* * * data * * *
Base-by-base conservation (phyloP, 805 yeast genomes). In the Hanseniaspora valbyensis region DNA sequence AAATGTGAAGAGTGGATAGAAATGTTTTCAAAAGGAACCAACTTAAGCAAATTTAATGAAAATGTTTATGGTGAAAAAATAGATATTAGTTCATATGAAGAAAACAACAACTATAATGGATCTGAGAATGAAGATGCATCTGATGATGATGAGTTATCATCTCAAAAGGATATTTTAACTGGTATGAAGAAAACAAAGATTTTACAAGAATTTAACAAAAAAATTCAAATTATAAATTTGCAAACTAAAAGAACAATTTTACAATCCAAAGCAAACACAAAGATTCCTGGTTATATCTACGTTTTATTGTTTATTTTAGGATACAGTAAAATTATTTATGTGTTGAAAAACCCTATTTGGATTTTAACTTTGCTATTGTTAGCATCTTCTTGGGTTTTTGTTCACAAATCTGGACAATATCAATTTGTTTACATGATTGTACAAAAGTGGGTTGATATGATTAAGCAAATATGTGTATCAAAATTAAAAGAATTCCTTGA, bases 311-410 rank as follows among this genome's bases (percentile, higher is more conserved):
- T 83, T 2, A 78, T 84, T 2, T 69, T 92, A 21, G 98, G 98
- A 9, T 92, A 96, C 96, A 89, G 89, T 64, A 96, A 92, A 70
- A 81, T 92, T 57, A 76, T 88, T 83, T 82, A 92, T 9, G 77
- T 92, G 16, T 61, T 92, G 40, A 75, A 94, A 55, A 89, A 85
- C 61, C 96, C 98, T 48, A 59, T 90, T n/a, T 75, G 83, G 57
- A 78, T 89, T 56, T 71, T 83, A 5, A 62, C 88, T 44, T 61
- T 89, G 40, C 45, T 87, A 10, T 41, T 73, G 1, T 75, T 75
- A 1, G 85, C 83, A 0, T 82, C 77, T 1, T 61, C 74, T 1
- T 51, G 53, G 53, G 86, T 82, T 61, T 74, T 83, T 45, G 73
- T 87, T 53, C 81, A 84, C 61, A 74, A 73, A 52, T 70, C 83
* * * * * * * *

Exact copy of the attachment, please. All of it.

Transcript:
Base-by-base conservation (phyloP, 805 yeast genomes). In the Hanseniaspora valbyensis region DNA sequence AAATGTGAAGAGTGGATAGAAATGTTTTCAAAAGGAACCAACTTAAGCAAATTTAATGAAAATGTTTATGGTGAAAAAATAGATATTAGTTCATATGAAGAAAACAACAACTATAATGGATCTGAGAATGAAGATGCATCTGATGATGATGAGTTATCATCTCAAAAGGATATTTTAACTGGTATGAAGAAAACAAAGATTTTACAAGAATTTAACAAAAAAATTCAAATTATAAATTTGCAAACTAAAAGAACAATTTTACAATCCAAAGCAAACACAAAGATTCCTGGTTATATCTACGTTTTATTGTTTATTTTAGGATACAGTAAAATTATTTATGTGTTGAAAAACCCTATTTGGATTTTAACTTTGCTATTGTTAGCATCTTCTTGGGTTTTTGTTCACAAATCTGGACAATATCAATTTGTTTACATGATTGTACAAAAGTGGGTTGATATGATTAAGCAAATATGTGTATCAAAATTAAAAGAATTCCTTGA, bases 311-410 rank as follows among this genome's bases (percentile, higher is more conserved):
- T 83, T 2, A 78, T 84, T 2, T 69, T 92, A 21, G 98, G 98
- A 9, T 92, A 96, C 96, A 89, G 89, T 64, A 96, A 92, A 70
- A 81, T 92, T 57, A 76, T 88, T 83, T 82, A 92, T 9, G 77
- T 92, G 16, T 61, T 92, G 40, A 75, A 94, A 55, A 89, A 85
- C 61, C 96, C 98, T 48, A 59, T 90, T n/a, T 75, G 83, G 57
- A 78, T 89, T 56, T 71, T 83, A 5, A 62, C 88, T 44, T 61
- T 89, G 40, C 45, T 87, A 10, T 41, T 73, G 1, T 75, T 75
- A 1, G 85, C 83, A 0, T 82, C 77, T 1, T 61, C 74, T 1
- T 51, G 53, G 53, G 86, T 82, T 61, T 74, T 83, T 45, G 73
- T 87, T 53, C 81, A 84, C 61, A 74, A 73, A 52, T 70, C 83